Written by Ingrid Newkirk / Daily News
A colleague recently told me that although it’s been more years than he wanted to admit, he can still hear that dog’s scream.
He was at a lake near his home, and the bank was lined with boys fishing. One boy threw back his rod, attempted to hurl it as hard as he could, and instead hooked the golden retriever lying behind him in the nose. It’s easy to imagine the dog’s pain.
The story called to mind an anti-fishing ad that PETA once ran. It showed a dog pierced through the lip with a fishhook and read, “ If you wouldn’t do this to a dog, why do it to a fish?” After all, fish have highly sensitive lips, and some ichthyologists believe that the pain of being hooked would be even worse for them than for you, me or the dog. That’s why PETA is calling on people to cast aside all those warm, fuzzy grandpa-doing-something-benign-in-his-retirement feelings and embrace National Fish Amnesty Day.
On Sept. 22, when some people are celebrating National Hunting and Fishing Day by killing fish and woodland animals, PETA will be out there with leaflets, not rods or guns, encouraging everyone to choose activities like hiking and kayaking and let these highly sensitive animals off the hook, both literally and figuratively.
Why is it that so many people feel comfortable terrorizing fish? I believe that it requires an effort to relate to an individual who is covered with scales, has fins instead of limbs, and can breathe underwater but not above it. Fish are alien to us.
Yet we do know that fish are feeling individuals — like dogs, you and me — and a recent study has shown that they can even recognize their own reflections in a mirror, a feat we once thought was reserved for chimpanzees and humans. Fish are actually pretty remarkable. They communicate through a range of low-frequency sounds, use tools, learn to avoid predators by watching other fish and recognize fish with whom they’ve spent time.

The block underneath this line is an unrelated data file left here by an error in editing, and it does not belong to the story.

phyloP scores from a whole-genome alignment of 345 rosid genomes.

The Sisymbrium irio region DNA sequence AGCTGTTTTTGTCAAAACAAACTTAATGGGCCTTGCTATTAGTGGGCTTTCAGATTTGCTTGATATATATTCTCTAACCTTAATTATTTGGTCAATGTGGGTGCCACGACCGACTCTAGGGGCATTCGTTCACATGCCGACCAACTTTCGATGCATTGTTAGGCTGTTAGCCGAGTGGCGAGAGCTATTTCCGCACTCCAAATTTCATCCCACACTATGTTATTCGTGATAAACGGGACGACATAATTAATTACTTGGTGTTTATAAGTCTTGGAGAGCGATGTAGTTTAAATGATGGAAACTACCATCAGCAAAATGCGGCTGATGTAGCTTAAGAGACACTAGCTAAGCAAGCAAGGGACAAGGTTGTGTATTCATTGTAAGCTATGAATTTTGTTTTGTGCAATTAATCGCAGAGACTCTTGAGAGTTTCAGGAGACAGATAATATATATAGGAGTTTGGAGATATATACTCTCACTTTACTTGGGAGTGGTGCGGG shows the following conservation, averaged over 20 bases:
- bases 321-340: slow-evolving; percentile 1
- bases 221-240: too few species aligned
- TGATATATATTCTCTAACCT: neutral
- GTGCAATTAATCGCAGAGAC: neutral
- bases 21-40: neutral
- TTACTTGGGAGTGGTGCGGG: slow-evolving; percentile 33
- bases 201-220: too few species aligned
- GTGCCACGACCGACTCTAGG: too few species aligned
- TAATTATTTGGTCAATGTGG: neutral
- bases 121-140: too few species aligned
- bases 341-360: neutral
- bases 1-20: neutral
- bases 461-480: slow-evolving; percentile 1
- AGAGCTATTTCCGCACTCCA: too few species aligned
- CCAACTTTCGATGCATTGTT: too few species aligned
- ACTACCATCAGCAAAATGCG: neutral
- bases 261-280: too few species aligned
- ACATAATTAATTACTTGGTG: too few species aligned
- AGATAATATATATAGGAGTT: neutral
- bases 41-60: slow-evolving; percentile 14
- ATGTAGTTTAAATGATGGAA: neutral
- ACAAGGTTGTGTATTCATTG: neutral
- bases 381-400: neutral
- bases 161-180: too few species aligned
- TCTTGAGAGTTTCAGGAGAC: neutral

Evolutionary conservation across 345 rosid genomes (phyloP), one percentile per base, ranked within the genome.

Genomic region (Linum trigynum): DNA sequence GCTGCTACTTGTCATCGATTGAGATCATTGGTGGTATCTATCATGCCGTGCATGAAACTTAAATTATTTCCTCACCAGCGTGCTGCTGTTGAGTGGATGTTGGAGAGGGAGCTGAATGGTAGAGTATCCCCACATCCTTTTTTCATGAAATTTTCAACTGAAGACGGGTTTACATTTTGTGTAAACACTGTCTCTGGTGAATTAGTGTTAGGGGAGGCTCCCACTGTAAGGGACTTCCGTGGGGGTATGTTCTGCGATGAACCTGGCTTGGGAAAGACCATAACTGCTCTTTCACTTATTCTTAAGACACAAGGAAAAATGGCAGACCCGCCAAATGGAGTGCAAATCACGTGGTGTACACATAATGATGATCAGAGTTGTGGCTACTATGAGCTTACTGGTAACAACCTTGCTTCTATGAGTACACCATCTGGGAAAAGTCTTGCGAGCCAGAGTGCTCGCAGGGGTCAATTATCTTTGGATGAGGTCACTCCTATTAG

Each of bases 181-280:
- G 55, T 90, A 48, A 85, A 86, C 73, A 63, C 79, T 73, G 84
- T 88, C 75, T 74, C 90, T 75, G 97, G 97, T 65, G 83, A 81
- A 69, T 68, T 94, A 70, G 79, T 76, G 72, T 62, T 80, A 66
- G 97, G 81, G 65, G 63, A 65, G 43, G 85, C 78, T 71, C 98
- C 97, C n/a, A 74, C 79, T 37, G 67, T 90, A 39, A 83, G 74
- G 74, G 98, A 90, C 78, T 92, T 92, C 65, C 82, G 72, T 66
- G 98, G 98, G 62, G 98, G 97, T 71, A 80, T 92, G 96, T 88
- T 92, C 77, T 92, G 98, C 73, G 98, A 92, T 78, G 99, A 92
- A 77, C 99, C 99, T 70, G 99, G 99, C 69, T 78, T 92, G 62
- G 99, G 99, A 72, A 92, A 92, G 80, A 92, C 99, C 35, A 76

And the word “school” doesn’t begin to describe the complexity of their living arrangements. Some favor small family units, others large hierarchical societies, but all fish rely on these aggregations as communal social centers where they can exchange information with one another.
Inquisitive, playful, cooperative and friendly — some fish follow divers around so they can be petted — it’s little wonder that Dr. Culum Brown, a biologist at Australia’s Macquarie University who studies fish cognition and personality, concluded that they belong in our “moral circle.”
Yet despite all this, every year, nearly 2.7 trillion fish around the world are impaled on hooks or dragged up from their watery homes in nets. And even if science hadn’t shown that they experience fear and feel pain, you only have to watch them thrash, gasp and struggle as they try to escape to know they suffer.
Not to be a spoilsport, but catch-and-release fishing is inhumane, too: Fish start suffocating as soon as they surface, their gills often collapse, and their swim bladder can rupture from the drastic change in pressure. Being handled disturbs their protective coating, leaving them weakened and vulnerable to disease and predators once they’re thrown back into the water. And anglers mangle them when they shove their fingers or pliers down their throats to retrieve the hook so they can reuse it to harass more fish.
Oh, and as if that weren’t enough, the psychological trauma of being violently displaced, injured and thrown around can cause fish to die of shock.
Well, if a fish is an animal too alien to care about, what about the turtles, birds, dolphins and other animals who also swallow or become entangled in the nearly 640,000 tons of fishing gear that are discarded or lost each year?
For all these reasons and many others, fish should be celebrated and respected, not harmed. National Fish Amnesty Day is the ideal time to start, so let’s show compassion for fish and all other animals by refusing to catch or eat them. And by the way, vegan tuna, vegan fish fillets and other vegan “taste-alikes” are available. They’re a great option if you still fancy that fishy taste but want to be kind to animals — including the scaly ones.